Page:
marissa and frogNow for the obstacle course! We snagged 2 huge pieces of cardboard from the recycle bin, and painted them light blue. Interestingly, the paint warped the edges of the cardboard upward, creating “waves.” While the paint was drying, we crafted some animal obstacles. The turtles are tissue paper boxes with green poster board shells, arms, legs, tails and heads.

turtlesThe pigs are large oatmeal containers wrapped with pink construction paper.

pigsThe alligator is the lid of a copy paper box covered in green poster board, with paper cup eyes and poster board teeth.

alligatorThe elephant’s face and nose was constructed out of light blue poster board, and a vacuum hose was inserted in the trunk.

vacuum elephantAfter placing all the obstacles on the cardboard, I used blue masking tape to make directional arrows. I decided not to glue any of the obstacles down (I’d rather have kids send them flying than trip over them).

directional arrowsTo run the course, kids had to navigate their boat through the turtles, ride over some waves, and avoid the pigs (which were rolling all over the place as kids walked on the warped cardboard). Next came chomping alligator (which consisted of Marissa moving the box lid up and down and saying “Chomp! Chomp!” – we’re super high tech here.) Here’s a boat on course:

on courseRight before the finish line, the boats had to pass by the vacuum elephant. That was my job. I would make the elephant suck a toilet paper tube character right out of the boat, and then the kids had to pull it off the end of the vacuum nozzle! Fun!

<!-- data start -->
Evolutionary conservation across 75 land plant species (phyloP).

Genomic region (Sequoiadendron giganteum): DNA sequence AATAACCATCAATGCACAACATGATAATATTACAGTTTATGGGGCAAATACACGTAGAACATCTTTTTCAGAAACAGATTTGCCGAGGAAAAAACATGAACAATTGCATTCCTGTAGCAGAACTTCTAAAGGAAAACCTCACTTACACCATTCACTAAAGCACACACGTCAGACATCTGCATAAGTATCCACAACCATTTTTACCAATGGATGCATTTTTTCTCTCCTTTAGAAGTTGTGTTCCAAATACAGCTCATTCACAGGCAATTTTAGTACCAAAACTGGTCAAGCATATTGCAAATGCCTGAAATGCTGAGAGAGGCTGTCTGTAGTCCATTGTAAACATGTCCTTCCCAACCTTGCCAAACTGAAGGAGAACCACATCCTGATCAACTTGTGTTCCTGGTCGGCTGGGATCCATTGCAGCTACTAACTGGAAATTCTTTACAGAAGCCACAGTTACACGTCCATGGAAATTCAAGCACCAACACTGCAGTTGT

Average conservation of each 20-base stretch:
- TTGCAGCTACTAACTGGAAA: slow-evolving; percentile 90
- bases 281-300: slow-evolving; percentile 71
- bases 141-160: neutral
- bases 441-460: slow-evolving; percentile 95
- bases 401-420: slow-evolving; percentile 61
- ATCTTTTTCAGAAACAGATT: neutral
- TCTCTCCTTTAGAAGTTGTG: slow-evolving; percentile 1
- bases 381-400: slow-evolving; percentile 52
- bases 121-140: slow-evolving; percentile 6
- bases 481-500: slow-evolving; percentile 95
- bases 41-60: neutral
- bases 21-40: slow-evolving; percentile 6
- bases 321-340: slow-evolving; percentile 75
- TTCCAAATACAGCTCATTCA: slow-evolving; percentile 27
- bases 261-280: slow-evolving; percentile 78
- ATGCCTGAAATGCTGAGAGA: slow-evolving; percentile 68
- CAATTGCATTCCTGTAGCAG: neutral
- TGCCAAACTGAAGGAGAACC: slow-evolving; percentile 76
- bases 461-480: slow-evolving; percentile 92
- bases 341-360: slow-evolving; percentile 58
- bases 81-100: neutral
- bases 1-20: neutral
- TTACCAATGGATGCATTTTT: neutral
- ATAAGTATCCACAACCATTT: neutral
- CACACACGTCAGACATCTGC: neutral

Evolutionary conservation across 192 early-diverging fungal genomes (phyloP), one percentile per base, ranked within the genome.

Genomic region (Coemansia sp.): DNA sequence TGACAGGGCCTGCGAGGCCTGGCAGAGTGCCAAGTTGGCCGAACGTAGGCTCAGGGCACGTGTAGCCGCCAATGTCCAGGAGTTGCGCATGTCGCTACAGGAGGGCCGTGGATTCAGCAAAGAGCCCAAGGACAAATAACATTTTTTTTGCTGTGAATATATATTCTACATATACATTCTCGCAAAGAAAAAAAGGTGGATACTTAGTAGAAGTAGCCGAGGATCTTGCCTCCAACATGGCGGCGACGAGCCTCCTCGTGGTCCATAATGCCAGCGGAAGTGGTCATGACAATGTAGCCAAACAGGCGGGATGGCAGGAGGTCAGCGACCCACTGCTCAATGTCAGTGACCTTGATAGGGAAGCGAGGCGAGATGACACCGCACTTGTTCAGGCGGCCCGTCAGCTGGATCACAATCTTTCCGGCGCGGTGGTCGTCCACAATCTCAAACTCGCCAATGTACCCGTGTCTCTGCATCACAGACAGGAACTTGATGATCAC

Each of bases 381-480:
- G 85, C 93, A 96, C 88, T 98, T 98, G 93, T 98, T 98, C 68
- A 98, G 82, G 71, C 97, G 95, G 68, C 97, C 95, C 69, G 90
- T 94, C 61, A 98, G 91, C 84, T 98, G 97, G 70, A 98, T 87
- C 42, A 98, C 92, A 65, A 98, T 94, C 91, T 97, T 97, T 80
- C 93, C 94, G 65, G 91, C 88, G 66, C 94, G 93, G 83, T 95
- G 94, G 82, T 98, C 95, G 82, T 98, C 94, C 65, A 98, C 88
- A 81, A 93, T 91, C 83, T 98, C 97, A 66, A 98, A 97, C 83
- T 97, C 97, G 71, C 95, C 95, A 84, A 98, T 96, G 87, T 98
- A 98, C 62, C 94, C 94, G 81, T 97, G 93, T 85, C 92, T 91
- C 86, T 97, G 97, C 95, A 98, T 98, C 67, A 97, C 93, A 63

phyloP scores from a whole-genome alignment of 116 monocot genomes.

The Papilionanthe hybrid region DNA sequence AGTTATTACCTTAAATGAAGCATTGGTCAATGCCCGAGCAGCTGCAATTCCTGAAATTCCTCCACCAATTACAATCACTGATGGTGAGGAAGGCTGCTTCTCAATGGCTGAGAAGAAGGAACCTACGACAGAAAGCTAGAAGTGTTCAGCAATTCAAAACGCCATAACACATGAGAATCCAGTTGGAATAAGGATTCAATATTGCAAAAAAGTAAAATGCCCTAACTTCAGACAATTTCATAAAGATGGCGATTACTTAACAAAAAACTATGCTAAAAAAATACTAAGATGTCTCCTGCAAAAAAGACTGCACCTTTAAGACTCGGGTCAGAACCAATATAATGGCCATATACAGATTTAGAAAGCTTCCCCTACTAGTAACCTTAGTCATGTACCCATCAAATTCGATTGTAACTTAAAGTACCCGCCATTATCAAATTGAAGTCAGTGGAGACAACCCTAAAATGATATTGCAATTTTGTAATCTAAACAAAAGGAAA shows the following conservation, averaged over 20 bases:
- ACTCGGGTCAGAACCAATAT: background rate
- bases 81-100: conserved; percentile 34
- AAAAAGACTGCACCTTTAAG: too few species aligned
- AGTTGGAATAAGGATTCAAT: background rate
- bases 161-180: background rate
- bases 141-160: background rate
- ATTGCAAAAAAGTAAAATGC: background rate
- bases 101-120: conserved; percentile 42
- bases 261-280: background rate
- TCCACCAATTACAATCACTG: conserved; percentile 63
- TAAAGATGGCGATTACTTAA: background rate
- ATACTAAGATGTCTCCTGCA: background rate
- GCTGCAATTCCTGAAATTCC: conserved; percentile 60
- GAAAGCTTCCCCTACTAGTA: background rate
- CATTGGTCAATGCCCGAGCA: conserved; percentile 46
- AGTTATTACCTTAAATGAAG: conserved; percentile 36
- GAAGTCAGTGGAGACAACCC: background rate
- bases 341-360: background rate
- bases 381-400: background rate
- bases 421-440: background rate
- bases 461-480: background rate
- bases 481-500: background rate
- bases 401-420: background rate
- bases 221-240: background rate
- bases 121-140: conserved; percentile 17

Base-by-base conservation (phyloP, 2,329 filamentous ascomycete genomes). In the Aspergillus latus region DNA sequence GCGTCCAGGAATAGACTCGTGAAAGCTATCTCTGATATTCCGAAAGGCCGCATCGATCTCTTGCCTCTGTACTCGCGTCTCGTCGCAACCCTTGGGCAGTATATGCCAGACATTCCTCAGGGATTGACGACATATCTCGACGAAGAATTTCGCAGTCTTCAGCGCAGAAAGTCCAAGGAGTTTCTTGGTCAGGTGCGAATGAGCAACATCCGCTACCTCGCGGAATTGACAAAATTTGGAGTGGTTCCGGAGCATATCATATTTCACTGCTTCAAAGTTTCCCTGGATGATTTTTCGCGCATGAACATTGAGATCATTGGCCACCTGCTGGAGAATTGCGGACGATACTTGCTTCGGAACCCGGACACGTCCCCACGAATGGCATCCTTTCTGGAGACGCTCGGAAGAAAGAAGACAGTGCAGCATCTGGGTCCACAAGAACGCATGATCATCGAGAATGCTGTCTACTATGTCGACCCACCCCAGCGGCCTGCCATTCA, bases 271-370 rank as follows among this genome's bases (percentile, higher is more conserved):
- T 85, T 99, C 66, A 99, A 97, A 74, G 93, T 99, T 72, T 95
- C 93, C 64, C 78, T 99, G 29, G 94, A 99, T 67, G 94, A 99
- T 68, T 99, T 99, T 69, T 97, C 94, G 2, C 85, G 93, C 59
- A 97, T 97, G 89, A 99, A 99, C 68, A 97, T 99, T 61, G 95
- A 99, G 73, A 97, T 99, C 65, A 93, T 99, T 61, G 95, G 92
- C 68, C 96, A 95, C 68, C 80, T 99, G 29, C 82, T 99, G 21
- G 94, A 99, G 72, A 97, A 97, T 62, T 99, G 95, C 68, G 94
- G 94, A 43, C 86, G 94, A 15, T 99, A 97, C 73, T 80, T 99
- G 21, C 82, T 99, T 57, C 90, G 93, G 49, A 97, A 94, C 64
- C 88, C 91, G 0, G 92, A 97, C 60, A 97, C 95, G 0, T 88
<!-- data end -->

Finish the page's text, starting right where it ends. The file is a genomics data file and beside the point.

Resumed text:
captured personIMPORTANT! Some kids are afraid of vacuums. I asked vacuum-averse kids to turn their name tag stickers upside down. That was my signal to turn off the vacuum while they completed the obstacle course. It worked great!

Flowers for Friends

flowers from marissaMake three cheerful flower pots, then share one with a friend! Not only was this a fun creative activity, it was a lovely lesson on the joy of giving and receiving. Not into flowers? No problem. We also offered a strawberry plant and a cactus!

We read Lola Plants a Garden, written by Anna McQuinn, and illustrated by Rosalind Beardshaw (Charlesbridge, 2014). Lola loves garden poems, especially Mary, Mary, Quite Contrary. So Lola and her Mommy read books about gardens, buy seeds, and plant them. Even though it’s a bit of a wait for the first green shoots to appear, the flowers eventually grow and bloom in the warm sun. Lola invites her friends over to enjoy her garden and try some crunchy peas and plump strawberries Mommy grew. For Lola, one of the best things about growing a garden is sharing it with others.

You’ll need:

  • 3 paper cups (plastic works too – we offered both!)
  • A selection of patterned tape
  • 1 garden template, printed on 8.5″ x 11″ white card stock
  • Green pipe cleaners & sparkle stems
  • Green craft ties
  • Green construction paper
  • Green masking tape
  • A selection of crepe paper streamers
  • A selection of tissue paper
  • 1 toilet paper tube (if you’re making a cactus)
  • 1 gift label template, printed on 8.5″ x 11″ white card stock
  • 1 wooden coffee stirrer
  • 1 corrugated cardboard base (approximately 4.5″ x 14″)
  • 1 plastic lizard (optional)
  • Scissors, tape, and glue for construction
  • Markers for decorating
  • Hot glue

Here’s what a finished project looks like: 3 flower pots (one of which was given to you by someone else), 2 butterflies, and 1 plastic lizard, all hot glued to a corrugated cardboard base.